Paul Wezner, Executive Editor
I am likely in the minority here, but I think the Tigers do end up trading Ordonez. It's entirely possible that the Tigers won't even receive fair value for him. Unfortunately, the Tigers have put themselves in a position financially in which they currently have very little freedom to add salary at this point, already having more than $100 million tied up in just ten players. Everyone understands that Ordonez is likely the lone player under contract that still carries trade value - so even if it means taking a loss talent-wise, if the Tigers can shed Ordonez's contract and fill a hole at catcher, shortstop or in the bullpen, I think the Tigers would be better off to pull the trigger, filling a hole, and freeing up some money to make some upgrades elsewhere. Losing Ordonez will be a blow to the team, but unfortunately, the Tigers have limited options, and it's hard to see them competing in 2009 with the status quo team that was a colossal disappointment in 2008.
Mark Anderson, Managing Editor
Unless the Tigers stumble upon an opportunity to pillage a desparate team, I don't see them flipping Ordonez. With what he is still owed on his contract, they would be hard pressed to get substantive value in return, without taking on a significant portion of what he is owed over the next few years. The Tigers also still vie themselves as a potential contending team, and dealing one of your teams bigger offensive threats, would go against a belief that they are just tweaks away from a run at the Central Division crown. Ordonez isn't an elite player, but because of the value he carries to this team's offense at this time, the Tigers should command an elite return for him; making it highly unlikely he is traded this off-season.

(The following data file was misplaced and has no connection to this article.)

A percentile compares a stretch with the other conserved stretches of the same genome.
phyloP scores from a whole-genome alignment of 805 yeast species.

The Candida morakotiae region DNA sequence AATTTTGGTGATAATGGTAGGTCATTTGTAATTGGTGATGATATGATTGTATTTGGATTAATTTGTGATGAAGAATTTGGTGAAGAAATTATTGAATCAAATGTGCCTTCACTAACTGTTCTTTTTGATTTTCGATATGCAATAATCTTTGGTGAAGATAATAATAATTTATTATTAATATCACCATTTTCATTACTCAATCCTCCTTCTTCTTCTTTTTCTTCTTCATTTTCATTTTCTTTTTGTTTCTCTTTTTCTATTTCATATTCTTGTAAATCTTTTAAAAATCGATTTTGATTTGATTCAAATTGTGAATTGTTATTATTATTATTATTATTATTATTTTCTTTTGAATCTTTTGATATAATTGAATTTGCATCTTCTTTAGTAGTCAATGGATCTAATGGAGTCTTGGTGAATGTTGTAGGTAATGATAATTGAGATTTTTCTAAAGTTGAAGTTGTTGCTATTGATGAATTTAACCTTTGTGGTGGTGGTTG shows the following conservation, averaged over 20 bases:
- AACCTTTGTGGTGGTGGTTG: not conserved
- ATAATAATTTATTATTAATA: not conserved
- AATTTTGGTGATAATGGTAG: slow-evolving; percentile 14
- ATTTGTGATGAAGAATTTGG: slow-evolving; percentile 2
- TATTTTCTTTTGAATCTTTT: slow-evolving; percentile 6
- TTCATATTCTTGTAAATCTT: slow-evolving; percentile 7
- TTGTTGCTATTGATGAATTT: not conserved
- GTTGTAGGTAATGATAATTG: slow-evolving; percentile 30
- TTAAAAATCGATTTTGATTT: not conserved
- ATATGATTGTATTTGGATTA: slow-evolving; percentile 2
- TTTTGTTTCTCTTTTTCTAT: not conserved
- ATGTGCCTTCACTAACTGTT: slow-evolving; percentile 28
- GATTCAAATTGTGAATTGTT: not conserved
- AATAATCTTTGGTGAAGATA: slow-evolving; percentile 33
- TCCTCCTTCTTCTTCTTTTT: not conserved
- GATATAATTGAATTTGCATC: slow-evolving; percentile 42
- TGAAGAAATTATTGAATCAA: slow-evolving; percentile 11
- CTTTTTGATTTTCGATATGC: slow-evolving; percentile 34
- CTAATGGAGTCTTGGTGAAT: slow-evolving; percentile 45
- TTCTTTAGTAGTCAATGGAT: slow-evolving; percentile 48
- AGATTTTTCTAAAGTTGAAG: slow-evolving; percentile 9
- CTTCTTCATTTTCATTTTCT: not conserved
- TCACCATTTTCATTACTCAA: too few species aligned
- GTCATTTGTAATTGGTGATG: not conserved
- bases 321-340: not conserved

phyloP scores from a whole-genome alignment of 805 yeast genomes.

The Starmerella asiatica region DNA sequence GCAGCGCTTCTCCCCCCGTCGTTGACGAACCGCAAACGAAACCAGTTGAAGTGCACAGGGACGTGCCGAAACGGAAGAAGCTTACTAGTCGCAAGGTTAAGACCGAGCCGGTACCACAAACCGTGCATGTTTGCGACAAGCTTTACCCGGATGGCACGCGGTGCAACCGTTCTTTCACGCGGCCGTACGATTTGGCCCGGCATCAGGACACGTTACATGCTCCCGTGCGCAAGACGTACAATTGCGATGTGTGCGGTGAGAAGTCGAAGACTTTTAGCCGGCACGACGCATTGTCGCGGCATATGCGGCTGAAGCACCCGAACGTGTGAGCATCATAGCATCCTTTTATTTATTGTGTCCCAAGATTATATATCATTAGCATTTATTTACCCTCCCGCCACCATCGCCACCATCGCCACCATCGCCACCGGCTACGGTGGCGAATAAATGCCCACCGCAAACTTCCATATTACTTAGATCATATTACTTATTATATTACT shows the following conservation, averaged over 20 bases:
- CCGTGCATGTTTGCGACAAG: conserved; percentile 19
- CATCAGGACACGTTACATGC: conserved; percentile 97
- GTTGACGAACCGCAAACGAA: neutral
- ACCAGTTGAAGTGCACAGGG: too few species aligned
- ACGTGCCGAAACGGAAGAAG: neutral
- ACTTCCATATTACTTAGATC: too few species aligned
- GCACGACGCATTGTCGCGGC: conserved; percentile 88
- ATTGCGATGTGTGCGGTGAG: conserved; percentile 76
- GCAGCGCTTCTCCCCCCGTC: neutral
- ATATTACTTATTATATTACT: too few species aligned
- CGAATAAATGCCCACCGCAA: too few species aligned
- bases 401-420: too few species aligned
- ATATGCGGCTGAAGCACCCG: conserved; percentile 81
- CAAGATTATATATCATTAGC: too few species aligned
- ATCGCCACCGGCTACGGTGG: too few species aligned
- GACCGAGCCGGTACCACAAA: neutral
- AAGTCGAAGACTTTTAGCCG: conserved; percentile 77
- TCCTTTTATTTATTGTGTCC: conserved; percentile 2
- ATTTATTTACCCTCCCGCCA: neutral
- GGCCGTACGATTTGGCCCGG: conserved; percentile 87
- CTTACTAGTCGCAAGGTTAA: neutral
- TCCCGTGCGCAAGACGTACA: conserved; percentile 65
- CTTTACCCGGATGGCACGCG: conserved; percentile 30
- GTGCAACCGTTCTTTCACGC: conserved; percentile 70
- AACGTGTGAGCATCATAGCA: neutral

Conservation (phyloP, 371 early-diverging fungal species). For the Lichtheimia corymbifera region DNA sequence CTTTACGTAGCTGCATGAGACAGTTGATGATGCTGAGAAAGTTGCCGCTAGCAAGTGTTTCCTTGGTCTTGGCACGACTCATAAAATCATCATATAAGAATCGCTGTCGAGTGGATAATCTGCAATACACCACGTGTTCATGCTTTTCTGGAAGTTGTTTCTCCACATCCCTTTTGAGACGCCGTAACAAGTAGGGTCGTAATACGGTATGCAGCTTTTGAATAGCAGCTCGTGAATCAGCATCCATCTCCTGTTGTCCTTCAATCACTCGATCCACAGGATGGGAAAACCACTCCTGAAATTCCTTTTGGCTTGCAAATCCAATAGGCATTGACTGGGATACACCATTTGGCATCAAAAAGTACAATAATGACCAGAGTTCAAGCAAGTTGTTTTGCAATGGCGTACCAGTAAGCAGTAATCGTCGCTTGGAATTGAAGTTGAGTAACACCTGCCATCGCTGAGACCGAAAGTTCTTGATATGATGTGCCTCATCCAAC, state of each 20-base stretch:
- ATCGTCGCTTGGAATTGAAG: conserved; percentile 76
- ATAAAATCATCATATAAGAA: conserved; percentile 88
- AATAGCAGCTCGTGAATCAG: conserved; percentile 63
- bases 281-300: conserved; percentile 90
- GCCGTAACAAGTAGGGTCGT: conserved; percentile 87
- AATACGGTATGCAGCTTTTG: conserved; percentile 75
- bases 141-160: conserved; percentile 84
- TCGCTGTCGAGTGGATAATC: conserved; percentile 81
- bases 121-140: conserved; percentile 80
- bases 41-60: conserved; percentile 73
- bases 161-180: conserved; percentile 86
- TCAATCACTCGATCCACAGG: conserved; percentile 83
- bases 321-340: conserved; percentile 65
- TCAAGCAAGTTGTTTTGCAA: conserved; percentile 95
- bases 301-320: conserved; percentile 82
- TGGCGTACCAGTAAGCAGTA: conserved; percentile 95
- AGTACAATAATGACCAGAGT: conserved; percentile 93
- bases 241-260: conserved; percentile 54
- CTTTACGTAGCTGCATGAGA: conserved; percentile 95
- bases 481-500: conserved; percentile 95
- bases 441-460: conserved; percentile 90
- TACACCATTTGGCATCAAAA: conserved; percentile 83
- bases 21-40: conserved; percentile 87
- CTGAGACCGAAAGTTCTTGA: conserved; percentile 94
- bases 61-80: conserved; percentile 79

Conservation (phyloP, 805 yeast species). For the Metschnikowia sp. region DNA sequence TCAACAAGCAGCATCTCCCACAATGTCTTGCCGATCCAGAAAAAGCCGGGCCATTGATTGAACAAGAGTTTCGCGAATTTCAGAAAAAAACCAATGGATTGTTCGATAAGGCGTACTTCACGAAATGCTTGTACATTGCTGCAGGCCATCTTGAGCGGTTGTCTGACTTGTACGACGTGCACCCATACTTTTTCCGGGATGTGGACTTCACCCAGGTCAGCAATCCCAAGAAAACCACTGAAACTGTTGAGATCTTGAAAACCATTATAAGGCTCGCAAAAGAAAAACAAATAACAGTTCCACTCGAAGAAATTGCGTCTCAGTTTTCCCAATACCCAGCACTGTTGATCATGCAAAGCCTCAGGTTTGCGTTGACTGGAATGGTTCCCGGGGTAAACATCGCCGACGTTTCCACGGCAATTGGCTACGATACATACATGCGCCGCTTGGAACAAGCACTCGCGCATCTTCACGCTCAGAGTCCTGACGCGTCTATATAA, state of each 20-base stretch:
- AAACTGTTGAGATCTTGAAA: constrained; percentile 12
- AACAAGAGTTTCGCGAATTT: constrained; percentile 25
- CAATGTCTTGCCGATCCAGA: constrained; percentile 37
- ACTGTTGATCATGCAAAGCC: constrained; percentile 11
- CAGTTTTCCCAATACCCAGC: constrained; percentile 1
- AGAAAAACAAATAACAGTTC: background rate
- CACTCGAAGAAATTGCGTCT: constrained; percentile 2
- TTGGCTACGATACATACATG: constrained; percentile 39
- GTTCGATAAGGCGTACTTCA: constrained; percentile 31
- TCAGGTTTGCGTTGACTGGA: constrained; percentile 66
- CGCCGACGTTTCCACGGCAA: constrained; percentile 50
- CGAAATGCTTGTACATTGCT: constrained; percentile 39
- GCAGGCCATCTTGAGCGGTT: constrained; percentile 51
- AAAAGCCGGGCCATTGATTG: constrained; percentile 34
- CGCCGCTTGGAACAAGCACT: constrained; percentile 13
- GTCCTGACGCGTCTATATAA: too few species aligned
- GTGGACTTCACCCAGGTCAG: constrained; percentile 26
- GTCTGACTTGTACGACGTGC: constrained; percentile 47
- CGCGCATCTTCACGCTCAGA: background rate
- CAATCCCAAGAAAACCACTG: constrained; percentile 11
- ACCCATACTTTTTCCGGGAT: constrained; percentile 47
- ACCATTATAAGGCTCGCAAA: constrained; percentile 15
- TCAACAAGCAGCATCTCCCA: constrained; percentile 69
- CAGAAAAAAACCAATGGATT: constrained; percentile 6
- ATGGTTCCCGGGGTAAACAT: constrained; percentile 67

Jason Avery, Associate Editor, Amateur Baseball
I don't think the Tigers will deal Magglio Ordonez just from the standpoint that they likely won't get a substantial return for him. Ordonez still has three years (he's a cinch to have his option years vest unless something catastrophic happens on the injury front) and roughly $50 million left on his deal, and I don't think clubs would be willing to take on that kind of contract right now.
Ordonez also has a limited no-trade clause, so he has some control over where he goes. The only way I could see him dealt is if a team that is in dire need of a bat misses out on free-agent outfielders like Manny Ramirez, Adam Dunn, or Pat Burrell turns to the Tigers with an offer they can't refuse, but I don't expect that to happen.
Ian Casselberry, Blogger/Publisher, Bless You Boys
The circumstances seem to be ideal for trading The Big Tilde. The Tigers could stand to shed some payroll to free up some money that could bolster other positions of need, which is really the only reason such a deal should be made. Although shaking up the clubhouse might not be a bad idea, either. Several teams have a need for a corner outfielder, middle-of-the-order bat, as well. And with Matt Holliday having already been traded, and Manny Ramirez looking for another big pile of money, Ordonez might represent the next best option for a team like the Phillies, Mets, Cubs, Rays, or Angels. Having said all that, I don't believe any shortstops or pitchers acquired through trading Ordonez would be any better than what's available in free agency. And the lineup would be much weaker in his absence. So if the Tigers can't make themselves a better team, why make such a deal. Ultimately, that's why it won't happen.
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